UBC MBA graduate Dustin Sproat brought his A-game to CBC’s Dragon’s Den last October. Sproat pitched his social networking app Shnarped, which connects professional hockey players and fans, and before the evening was over – all five dragons had invested in his company.
“It’s a phenomenal result,” he says. “It only happens with one per cent of the pitches on the show.”
Together with his co-founder, Kyle Hagel, Sproat went on the show asking the investors for $100,000 for ten per cent equity in their company. They walked away with $250,000. “It means we’re going to have a good buzz around our product from a number of influential people,” Sproat says.
He pins the success down to the fact that the famed dragons simply liked the app, and its core feature, “the pound,” which allows fans to send players a virtual fist-bump in real time after a game well-played.
“They appreciated it as a great way to connect players and fans,” Sproat comments.
Shnarped is becoming increasingly popular among the hockey community at large, as a way of keeping up with their favourite players through statistics, news and highlights.
The app currently features over 300 active pro-hockey players, including Jonathan Toews and Andrew Shaw of Chicago Blackhawks, Matt Moulson of the Buffalo Sabres and Brendan Gallagher of the Montreal Canadiens.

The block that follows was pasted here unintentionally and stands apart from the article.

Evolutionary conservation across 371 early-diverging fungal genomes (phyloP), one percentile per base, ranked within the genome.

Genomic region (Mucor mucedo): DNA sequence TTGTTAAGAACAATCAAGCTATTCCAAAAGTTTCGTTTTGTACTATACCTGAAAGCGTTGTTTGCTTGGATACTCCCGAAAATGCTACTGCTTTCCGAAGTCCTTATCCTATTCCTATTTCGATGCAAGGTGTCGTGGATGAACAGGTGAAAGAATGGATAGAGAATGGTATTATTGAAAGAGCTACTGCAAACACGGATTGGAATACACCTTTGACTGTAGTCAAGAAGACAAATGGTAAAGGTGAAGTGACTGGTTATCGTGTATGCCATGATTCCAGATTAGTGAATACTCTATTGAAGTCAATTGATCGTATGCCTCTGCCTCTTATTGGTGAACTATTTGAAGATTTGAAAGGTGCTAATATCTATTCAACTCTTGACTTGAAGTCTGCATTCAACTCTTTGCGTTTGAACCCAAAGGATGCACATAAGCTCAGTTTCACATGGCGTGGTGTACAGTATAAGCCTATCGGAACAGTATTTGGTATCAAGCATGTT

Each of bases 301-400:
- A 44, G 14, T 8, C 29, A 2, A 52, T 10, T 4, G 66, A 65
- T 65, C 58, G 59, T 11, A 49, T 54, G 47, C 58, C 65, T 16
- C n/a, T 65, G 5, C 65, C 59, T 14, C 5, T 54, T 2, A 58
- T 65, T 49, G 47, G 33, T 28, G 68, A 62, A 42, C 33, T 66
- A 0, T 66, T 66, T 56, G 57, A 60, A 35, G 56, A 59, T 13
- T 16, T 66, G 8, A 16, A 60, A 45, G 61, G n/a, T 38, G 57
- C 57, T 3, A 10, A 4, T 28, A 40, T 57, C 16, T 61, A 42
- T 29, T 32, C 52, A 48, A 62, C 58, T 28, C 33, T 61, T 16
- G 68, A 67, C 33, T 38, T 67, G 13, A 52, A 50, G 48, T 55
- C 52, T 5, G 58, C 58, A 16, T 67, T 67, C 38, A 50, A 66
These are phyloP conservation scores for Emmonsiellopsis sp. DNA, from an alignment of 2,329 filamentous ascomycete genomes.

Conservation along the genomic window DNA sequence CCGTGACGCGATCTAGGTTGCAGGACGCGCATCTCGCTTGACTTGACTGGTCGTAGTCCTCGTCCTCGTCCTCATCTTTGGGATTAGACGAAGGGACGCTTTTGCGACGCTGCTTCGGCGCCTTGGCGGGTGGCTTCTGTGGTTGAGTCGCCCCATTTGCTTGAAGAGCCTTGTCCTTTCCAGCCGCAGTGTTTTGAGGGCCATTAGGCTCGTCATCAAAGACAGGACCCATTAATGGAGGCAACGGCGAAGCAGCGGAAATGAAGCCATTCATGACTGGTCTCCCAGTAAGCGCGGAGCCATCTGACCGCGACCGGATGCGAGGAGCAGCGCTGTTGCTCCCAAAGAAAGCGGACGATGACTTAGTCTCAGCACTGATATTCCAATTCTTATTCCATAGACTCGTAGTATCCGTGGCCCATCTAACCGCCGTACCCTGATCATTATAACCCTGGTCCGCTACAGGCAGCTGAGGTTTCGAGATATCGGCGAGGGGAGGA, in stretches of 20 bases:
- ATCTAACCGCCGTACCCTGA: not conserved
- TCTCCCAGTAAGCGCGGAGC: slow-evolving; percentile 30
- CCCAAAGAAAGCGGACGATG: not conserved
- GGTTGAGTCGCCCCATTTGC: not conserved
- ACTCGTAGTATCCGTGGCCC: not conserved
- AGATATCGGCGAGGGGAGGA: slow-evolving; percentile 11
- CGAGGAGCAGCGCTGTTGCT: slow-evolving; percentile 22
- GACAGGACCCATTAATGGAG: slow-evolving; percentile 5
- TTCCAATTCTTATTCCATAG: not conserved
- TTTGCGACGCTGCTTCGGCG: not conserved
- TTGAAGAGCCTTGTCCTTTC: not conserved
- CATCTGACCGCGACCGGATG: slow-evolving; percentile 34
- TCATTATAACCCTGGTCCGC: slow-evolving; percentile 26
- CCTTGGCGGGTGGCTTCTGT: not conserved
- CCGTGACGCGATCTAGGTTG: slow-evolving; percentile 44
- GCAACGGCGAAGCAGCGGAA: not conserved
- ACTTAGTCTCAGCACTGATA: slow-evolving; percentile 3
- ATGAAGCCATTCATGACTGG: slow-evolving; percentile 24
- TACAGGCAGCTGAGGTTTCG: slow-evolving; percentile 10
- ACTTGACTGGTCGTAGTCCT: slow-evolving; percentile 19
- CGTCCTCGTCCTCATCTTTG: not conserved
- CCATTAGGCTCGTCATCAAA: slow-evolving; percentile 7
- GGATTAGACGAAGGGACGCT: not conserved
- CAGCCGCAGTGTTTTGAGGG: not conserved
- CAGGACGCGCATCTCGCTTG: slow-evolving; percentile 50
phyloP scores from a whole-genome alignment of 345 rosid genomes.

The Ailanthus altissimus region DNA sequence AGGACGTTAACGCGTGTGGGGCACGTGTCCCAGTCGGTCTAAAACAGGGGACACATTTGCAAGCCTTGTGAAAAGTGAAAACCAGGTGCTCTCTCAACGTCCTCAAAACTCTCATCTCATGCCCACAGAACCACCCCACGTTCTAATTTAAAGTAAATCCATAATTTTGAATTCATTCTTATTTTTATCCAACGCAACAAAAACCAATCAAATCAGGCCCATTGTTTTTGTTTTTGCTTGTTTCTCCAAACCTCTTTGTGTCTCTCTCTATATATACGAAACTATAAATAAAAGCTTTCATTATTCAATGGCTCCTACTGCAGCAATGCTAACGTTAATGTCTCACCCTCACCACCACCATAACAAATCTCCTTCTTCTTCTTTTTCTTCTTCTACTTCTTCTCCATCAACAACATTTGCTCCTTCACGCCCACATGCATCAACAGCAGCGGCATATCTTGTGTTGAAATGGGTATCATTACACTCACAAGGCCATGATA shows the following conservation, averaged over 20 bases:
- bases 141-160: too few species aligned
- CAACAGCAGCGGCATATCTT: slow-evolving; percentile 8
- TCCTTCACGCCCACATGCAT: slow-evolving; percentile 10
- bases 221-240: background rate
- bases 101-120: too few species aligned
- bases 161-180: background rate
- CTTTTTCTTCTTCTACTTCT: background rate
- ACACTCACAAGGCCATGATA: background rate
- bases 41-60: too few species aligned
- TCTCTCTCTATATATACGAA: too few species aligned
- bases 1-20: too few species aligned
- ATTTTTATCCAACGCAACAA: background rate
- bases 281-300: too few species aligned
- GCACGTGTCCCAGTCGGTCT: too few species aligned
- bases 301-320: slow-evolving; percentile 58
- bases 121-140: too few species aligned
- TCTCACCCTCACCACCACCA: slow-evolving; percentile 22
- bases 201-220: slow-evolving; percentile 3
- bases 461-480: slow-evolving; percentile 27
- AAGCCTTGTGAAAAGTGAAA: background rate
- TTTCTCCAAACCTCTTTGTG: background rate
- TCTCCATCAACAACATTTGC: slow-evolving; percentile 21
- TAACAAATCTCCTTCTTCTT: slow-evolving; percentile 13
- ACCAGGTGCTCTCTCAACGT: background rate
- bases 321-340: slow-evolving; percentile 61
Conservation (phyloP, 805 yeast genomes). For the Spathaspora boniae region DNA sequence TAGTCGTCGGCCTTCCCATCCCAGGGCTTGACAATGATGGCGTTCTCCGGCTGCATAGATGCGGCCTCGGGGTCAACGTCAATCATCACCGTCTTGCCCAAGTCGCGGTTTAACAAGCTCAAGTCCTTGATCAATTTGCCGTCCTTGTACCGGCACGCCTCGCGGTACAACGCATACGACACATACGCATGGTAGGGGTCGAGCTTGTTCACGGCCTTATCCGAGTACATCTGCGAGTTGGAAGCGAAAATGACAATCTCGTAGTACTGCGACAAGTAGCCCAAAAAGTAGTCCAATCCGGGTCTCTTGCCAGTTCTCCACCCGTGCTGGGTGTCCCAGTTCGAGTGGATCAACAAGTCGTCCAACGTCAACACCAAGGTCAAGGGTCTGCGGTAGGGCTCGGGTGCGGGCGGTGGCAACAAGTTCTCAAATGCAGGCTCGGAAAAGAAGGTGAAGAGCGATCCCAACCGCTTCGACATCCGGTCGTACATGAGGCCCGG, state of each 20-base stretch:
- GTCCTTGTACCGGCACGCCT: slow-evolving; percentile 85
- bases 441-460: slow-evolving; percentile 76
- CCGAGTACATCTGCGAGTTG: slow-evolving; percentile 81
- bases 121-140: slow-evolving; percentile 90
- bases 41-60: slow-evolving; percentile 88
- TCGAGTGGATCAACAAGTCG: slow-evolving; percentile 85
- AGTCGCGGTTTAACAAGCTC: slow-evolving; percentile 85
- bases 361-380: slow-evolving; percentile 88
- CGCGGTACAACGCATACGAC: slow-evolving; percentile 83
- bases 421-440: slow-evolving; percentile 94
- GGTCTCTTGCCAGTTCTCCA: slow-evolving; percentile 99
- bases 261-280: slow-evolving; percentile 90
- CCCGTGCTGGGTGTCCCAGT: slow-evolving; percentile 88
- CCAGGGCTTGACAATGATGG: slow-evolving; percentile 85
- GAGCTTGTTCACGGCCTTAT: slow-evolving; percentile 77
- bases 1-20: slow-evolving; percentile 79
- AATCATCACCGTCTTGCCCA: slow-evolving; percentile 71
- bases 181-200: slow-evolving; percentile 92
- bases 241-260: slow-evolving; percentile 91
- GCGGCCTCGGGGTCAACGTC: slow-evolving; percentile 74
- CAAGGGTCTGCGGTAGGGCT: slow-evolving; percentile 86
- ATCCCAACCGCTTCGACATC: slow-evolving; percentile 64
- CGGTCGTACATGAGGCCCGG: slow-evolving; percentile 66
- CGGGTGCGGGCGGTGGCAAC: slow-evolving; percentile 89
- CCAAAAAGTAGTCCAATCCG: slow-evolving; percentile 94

This past weekend, the app was released on Android, and will soon be followed by a new release, featuring players from the National Collegiate Athletic Association (NCAA).
Sproat and fellow UBC MBA grad Kamil Sikorski created the app during their 16-month MBA program at Sauder’s Robert H. Lee Graduate School, from where they graduated in May. The name comes from a popular card game hockey players often play on road trips, popularized – according to hockey lore – by Vancouver Canucks legend Harold Snepsts.
For Sproat, who attended Princeton on a hockey scholarship before playing three years in the minors and winning the ECHL championship with the Cincinnati Cyclones, the opportunity to fine-tune Shnarped with Sauder professors and classmates was invaluable.
“I can’t say enough about the experience – everyone has been amazing and so generous with their time and ideas,” he says.
Watch the episode on CBC’s website.